Is Brian Urlacher Worth the Cost for the Chicago Bears?

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Is Brian Urlacher Worth the Cost for the Chicago Bears?
Ezra Shaw/Getty Images
Brian Urlacher has played his entire career with the Chicago Bears.

Dick Butkus. Mike Singletary. Brian Urlacher.

The Chicago Bears earned their moniker “Monsters of the Midway” with all-time great middle linebackers. Brian Urlacher is the latest installment of toughness and skill to captain the Bears defense.

Unfortunately, the next chapter for the Bears at middle linebacker will have to begin soon. Urlacher will be 35 next season.

How soon though?

According to Vaughn McClure of the Chicago Tribune, Urlacher proposed a two-year deal worth about $5 million each season. That deal would keep Urlacher in a Bears uniform until his retirement.

The suggested contract is very reasonable. As McClure mentioned, the money is similar to what Ray Lewis and London Fletcher received. All three are grizzled veterans who have had elite careers at linebacker. ESPN reported that Lewis’ seven-year deal in 2009 earned him $4.95 million in 2012. Fletcher’s contract was worth $10.75 million over two years, according to NFL.com.

While the contract is reasonable, the Bears’ limited cap space has been one of the prominent storylines this offseason. Henry Melton’s franchise tag left the Bears with about $3.5 million of space without restructuring any contracts.

Even if the Bears’ only offseason activity is to bring back Urlacher and Melton and add players through the draft, it would be a success. The Bears ranked third in the NFL in points allowed per game in 2012, and only minor adjustments are needed to build on a 10-6 season.

Christian Petersen/Getty Images
Injuries have been more of a problem for Urlacher later in his career.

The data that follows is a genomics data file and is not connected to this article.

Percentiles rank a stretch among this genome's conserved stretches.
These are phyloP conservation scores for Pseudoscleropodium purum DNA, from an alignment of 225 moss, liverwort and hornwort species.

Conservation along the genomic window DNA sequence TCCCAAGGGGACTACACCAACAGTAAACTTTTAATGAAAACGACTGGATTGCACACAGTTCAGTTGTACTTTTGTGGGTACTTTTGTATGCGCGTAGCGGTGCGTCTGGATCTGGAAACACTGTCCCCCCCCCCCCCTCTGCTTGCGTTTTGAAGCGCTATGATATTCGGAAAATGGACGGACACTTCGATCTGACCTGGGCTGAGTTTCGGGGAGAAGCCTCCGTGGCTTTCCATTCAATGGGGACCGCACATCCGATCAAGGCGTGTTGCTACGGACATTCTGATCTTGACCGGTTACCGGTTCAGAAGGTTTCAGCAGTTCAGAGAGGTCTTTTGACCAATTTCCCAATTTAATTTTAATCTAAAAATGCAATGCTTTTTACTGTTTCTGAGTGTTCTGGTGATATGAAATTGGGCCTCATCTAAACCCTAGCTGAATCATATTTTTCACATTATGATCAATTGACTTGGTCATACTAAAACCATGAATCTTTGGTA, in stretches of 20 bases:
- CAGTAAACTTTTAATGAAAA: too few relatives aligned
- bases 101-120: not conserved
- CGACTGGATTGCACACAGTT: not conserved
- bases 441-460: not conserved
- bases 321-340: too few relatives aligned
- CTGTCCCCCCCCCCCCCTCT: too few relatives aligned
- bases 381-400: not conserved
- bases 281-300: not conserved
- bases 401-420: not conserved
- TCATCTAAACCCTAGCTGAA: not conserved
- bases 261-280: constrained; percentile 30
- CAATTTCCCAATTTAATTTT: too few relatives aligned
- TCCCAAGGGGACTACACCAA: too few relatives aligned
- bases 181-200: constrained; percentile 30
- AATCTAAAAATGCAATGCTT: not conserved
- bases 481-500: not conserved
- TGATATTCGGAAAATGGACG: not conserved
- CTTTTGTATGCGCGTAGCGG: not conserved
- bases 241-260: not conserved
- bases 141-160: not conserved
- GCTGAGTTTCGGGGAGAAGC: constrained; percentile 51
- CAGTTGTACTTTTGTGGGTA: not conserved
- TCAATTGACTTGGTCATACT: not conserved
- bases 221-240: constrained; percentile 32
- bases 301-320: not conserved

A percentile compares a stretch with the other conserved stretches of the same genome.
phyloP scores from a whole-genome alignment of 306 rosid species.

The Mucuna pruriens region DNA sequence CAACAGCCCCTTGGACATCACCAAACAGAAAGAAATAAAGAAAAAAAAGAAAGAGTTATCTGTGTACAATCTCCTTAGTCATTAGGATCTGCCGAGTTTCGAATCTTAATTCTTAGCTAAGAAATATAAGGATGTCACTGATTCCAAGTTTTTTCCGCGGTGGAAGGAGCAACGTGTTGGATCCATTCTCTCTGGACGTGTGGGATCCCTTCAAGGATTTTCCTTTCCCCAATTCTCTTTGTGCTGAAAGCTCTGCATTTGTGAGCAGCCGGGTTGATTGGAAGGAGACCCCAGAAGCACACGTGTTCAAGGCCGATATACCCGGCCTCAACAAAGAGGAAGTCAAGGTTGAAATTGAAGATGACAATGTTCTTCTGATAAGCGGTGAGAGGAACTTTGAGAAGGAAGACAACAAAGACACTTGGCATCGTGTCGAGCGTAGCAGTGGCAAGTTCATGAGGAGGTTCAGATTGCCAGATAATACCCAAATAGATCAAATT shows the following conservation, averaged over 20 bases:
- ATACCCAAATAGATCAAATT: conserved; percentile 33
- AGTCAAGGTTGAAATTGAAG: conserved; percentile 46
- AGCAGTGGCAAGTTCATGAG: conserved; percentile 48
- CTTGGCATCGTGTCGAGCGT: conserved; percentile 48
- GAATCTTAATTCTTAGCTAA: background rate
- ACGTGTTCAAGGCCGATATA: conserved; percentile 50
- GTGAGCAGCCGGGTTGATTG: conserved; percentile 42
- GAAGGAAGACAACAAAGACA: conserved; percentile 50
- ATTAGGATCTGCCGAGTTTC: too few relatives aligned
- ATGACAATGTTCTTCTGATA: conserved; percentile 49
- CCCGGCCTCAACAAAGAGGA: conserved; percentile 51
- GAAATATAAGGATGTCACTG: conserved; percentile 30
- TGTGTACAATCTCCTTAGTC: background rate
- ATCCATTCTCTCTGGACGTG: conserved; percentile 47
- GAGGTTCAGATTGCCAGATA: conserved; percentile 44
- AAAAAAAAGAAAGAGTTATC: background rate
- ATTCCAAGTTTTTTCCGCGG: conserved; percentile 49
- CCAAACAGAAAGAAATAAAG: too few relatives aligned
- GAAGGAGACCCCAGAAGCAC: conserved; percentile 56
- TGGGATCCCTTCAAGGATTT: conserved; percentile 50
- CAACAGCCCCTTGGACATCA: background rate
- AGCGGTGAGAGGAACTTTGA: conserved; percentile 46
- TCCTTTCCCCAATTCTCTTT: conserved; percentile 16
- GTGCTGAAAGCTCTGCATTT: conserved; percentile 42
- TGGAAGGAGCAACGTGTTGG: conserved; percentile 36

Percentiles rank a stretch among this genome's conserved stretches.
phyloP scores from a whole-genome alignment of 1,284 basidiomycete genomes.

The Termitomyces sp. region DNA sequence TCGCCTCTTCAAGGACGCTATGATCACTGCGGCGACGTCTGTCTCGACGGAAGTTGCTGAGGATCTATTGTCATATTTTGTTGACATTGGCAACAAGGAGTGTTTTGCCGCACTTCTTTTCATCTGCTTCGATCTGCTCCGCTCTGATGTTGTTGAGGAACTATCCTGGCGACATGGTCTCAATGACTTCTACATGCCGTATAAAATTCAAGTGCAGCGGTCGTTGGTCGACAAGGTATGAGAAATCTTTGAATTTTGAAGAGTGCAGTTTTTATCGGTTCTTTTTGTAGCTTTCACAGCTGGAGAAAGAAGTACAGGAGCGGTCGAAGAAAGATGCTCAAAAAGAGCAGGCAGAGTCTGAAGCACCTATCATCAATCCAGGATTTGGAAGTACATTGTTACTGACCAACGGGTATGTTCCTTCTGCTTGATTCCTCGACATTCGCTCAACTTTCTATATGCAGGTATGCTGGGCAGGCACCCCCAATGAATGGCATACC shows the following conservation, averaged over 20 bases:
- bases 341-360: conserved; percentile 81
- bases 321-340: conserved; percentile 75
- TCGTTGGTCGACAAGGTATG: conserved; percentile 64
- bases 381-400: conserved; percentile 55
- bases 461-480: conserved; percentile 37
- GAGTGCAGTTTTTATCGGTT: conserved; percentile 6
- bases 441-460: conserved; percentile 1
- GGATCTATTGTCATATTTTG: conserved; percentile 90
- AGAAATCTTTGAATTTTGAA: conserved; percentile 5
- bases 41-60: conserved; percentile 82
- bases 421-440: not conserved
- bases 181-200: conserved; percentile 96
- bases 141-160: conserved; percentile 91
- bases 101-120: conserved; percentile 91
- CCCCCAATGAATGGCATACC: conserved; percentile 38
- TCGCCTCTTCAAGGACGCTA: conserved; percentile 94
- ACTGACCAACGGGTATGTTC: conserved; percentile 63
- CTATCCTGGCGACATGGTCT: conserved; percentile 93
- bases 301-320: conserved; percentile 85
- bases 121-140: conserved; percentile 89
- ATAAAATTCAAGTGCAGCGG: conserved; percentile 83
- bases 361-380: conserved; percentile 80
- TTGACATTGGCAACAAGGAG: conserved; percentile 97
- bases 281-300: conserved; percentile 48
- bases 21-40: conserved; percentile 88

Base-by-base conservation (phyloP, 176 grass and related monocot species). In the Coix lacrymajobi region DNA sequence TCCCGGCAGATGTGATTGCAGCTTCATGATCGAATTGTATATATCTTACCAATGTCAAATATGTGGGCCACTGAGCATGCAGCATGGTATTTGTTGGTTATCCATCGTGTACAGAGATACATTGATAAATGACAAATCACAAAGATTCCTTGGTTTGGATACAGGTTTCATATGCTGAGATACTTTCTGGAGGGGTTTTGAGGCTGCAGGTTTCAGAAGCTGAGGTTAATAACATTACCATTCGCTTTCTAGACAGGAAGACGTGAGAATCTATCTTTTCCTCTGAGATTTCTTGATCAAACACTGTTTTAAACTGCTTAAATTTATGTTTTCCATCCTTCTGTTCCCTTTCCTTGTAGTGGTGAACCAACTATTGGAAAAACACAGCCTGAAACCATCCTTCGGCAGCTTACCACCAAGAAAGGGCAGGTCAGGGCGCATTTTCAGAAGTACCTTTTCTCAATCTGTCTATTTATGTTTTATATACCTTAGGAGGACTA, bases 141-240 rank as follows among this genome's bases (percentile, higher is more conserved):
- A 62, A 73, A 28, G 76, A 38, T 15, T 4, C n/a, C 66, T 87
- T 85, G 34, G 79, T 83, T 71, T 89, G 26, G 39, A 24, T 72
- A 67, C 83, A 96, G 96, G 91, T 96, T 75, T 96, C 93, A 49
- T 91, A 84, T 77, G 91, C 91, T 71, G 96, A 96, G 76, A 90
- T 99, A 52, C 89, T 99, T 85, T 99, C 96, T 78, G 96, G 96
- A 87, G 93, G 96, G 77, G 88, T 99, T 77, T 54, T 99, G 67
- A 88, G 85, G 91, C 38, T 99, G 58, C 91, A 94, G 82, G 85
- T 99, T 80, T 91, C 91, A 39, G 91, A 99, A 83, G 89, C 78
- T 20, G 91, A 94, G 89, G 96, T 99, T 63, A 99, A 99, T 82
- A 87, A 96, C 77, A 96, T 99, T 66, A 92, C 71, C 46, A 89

Keeping Urlacher at middle linebacker is vital.

While some teams have had success drafting middle linebackers that can start immediately (e.g. the Seahawks picked both Lofa Tatupu and Bobby Wagner in the second round), the NFL draft is never a guarantee. Keeping Urlacher is the smartest decision for a Super Bowl contender.

Brian Urlacher is not necessarily a guarantee either, however. He missed almost the entire 2009 season and was out the last four games of 2012. Injuries are a concern with age, and Urlacher has had problems with his back, wrist, knee and hamstring.

On the other hand, Urlacher has played 16 games in 10 out of 13 seasons. He recorded over 100 total tackles in 2010 and 2011 without sustaining a serious injury until the middle of Week 17 in 2011.

If Urlacher is signed to a two-year deal, there is no reason to expect injuries to derail the end of his career. While he is more susceptible to injury now, he doesn’t have a chronic issue that has bothered him.

Even if Urlacher is completely healthy, there are questions about his production.

It is clear that Urlacher has lost a step since his early career. He looked slow early on in 2012. The Cover 2 demands a fast and agile linebacker, which has always been a strength for the converted safety.

Urlacher proved later in the season that he still has plenty left in the tank. His interception return in Week 9 showcased his speed, and Bears fans should feel confident that he can still play at a high level.

Urlacher's 2012 interception return against the Titans went for a TD.

 

While the interception showed Urlacher can still move, it belied an even more important trait: instincts. Urlacher is a cerebral linebacker. His years of experience are irreplaceable, both on the field and in the locker room.

London Fletcher, 37, has recorded 100 tackles every season since his 34th birthday. Ray Lewis, also 37, suffered several injuries the past two years, but still had an obvious impact on the Ravens and their Super Bowl run. The Bears should lock up Urlacher and expect similar production. 100 tackles, a few fumbles forced or recovered and quality defense in the passing game is a realistic expectation.

For only $5 million a year, it should be an obvious choice to sign Urlacher. Seeing an all-time great end his career with a Super Bowl win would be a perfect end.

An imperfect ending would be Urlacher closing out his career in another city. There's still something to be said for loyalty and history in today's NFL.

The Monsters of the Midway should know plenty about that.

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